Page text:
Treatment Counters Autism

An enzyme hailed by parents of some autistic children as a possible miracle cure worked no better than a placebo in its first two rigorous studies. But just being part of the study helped children greatly.

Thousands of parents have hunted for doctors willing to give their autistic children intravenous doses of secretin--a digestive enzyme that costs $180 per vial--since a New Hampshire woman said in 1997 that one dose given during a diagnostic test had brought her son out of autistic isolation. There were reports of a black market and exorbitant prices.

That prompted a series of studies to test secretin against a placebo, because it has long been known that simply being treated can help many people, whether or not the treatment has any medical effect. Only two of the studies are complete.

One study, involving 60 children, is detailed in the New England Journal of Medicine. A study of 20 children was described by Edwin H. Cook of the University of Chicago in an article published on the Medscape Internet site in October.

Neither found any benefit from secretin.

The larger study, though, found that children who got the enzyme and those who got a placebo both improved markedly and by about the same amount.

Autism is marked by profound social withdrawal and sometimes aggressive or repetitive behavior.

Fred Volkmar, head of the Yale Developmental Disabilities Clinic, said the children on placebos were responding to all the attention from doctors, parents and others. Several treatments--most of them involving long, painstaking work with behavior or speech problems--have been proven to help autistic children, he said.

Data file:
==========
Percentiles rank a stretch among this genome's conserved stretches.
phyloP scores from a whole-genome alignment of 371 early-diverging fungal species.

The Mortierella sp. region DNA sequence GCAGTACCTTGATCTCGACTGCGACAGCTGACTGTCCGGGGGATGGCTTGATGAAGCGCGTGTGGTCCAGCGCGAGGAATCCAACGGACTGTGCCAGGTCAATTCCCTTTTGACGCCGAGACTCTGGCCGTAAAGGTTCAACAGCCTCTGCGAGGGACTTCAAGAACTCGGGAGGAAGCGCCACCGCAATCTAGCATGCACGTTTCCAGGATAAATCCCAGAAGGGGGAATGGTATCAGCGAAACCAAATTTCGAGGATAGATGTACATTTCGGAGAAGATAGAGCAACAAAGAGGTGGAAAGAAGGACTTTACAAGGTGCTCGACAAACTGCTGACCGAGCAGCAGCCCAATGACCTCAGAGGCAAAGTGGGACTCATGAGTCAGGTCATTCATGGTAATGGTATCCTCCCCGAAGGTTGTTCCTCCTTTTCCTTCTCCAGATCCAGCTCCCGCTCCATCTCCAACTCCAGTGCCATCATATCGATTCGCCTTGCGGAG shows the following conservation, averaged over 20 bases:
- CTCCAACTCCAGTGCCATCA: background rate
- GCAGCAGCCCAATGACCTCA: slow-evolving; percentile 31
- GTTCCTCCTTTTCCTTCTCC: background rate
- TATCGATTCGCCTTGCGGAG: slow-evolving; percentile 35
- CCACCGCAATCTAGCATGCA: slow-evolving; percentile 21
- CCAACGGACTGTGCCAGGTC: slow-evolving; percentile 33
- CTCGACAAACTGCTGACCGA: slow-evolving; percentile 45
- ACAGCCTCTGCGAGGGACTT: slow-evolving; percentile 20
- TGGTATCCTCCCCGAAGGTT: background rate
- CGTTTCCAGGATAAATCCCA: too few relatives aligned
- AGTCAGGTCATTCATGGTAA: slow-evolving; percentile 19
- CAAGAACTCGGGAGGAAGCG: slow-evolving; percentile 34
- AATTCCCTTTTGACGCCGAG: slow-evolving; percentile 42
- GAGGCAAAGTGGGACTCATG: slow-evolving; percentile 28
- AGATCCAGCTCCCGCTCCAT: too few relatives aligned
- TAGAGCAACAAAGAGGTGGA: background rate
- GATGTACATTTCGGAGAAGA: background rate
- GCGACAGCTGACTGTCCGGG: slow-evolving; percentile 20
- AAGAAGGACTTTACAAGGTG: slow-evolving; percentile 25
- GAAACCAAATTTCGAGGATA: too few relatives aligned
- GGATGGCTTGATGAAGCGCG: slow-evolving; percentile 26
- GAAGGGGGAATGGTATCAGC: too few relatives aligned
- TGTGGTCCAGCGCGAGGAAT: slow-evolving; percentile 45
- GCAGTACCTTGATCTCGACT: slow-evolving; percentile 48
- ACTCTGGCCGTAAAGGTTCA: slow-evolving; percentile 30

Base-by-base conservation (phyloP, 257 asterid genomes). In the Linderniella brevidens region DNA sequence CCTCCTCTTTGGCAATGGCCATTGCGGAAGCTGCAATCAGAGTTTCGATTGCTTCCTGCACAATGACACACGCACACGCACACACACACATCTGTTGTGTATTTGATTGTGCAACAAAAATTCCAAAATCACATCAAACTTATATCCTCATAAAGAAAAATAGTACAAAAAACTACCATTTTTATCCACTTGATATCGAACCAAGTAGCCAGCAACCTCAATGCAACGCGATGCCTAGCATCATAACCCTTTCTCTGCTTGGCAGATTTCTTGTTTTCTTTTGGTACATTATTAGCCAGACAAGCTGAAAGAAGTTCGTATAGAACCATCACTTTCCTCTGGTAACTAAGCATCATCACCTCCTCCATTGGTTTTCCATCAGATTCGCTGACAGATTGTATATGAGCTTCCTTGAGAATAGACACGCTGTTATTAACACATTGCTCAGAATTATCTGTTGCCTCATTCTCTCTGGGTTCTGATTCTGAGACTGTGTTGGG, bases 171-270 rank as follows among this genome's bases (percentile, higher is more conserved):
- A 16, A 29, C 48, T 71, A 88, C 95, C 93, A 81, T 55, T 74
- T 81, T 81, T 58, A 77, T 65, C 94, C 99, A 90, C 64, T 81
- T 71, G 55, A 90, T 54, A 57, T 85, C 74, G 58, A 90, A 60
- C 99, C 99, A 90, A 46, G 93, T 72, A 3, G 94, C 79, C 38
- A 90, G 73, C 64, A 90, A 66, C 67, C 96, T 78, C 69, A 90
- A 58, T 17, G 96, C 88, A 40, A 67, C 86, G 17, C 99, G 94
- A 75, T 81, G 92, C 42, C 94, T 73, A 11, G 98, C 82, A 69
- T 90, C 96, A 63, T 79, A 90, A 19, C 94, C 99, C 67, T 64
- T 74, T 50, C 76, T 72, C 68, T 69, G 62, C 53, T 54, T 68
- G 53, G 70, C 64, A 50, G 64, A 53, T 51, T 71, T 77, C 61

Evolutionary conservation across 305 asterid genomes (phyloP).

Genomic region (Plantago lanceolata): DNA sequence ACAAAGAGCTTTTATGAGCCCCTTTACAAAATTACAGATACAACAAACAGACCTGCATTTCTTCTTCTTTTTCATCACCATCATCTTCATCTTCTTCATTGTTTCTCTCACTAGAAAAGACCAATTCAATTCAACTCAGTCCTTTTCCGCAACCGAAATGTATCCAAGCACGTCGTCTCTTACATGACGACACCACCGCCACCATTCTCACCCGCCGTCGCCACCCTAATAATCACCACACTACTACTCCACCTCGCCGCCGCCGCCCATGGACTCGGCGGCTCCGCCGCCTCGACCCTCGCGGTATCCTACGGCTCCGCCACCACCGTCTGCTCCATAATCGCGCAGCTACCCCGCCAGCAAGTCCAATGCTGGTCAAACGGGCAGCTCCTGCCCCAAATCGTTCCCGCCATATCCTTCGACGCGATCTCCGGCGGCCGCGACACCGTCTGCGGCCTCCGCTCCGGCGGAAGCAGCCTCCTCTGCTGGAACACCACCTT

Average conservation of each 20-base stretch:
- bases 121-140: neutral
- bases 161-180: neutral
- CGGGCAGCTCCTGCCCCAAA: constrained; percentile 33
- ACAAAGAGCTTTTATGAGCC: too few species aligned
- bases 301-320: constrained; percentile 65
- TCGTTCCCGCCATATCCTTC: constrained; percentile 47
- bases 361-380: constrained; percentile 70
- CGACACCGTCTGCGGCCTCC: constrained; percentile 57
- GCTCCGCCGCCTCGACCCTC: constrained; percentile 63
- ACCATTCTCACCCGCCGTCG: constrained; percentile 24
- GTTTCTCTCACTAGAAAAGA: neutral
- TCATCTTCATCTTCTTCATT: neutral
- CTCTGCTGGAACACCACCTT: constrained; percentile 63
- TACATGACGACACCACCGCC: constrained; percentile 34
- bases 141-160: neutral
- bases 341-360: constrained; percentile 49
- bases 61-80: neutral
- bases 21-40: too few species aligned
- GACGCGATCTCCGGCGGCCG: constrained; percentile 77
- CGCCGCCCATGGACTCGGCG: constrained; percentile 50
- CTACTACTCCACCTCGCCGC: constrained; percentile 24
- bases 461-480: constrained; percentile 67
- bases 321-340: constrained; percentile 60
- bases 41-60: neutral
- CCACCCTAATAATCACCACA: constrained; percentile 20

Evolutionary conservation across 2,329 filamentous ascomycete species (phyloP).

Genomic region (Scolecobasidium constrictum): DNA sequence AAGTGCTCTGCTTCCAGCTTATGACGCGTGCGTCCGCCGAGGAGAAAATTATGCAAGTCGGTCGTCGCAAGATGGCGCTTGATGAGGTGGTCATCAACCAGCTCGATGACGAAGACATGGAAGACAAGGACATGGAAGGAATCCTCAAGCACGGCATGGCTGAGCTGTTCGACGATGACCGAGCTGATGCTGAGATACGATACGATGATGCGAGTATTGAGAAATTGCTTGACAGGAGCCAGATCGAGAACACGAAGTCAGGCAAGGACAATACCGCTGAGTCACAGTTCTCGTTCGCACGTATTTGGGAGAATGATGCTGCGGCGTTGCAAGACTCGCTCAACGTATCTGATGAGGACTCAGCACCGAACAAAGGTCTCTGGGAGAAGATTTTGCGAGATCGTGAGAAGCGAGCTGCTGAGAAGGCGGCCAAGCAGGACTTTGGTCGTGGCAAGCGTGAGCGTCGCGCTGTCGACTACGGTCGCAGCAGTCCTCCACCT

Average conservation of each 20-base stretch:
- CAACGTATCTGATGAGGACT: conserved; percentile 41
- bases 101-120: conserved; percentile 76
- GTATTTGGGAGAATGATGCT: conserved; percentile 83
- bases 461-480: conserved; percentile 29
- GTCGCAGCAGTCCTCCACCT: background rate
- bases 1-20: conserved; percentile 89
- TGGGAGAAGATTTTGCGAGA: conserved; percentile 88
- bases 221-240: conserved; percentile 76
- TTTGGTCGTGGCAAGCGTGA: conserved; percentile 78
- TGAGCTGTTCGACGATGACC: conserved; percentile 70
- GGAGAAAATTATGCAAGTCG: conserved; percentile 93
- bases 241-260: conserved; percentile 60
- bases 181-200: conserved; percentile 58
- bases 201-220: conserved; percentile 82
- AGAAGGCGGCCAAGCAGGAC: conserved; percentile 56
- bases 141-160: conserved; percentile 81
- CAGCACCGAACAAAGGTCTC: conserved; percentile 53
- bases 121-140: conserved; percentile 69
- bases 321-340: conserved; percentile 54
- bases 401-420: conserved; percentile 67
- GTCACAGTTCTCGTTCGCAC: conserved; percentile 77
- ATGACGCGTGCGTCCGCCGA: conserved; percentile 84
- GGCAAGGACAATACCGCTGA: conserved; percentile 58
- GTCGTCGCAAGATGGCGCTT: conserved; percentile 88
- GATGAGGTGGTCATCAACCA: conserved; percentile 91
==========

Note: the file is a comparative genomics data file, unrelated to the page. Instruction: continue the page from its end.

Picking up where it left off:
Both of the secretin studies were small, short-term and single dose--limits the researchers themselves noted.

Castration and Cancer

Men with spreading prostate cancer are five times as likely to survive if they undergo castration--either chemically or surgically--immediately after the prostate is removed, a study found.

Edward M. Messing of the University of Rochester Medical Center and doctors in five other cities around the country treated a total of 98 men whose lymph nodes were shown to contain cancer after prostate removal--men who often do "disastrously poorly" without treatment. The men were randomly assigned to undergo castration--either medically or through removal of the testicles--or to be watched until their disease progressed. Thirty-three of the men chose the hormone treatment; 13 chose surgical castration.

After seven years of follow-up, three of the men castrated--chemically or surgically--had died of prostate cancer, compared with 16 of the men who were watched for further symptoms before starting hormone treatment, the researchers report in today's New England Journal of Medicine. Cancer recurred in 41 of 51 men who got delayed treatment, compared with seven of 47 who immediately got hormone therapy.

Castration is a desperate measure, but spreading prostate cancer is a killer, and some men become impotent anyway from prostate-removal surgery.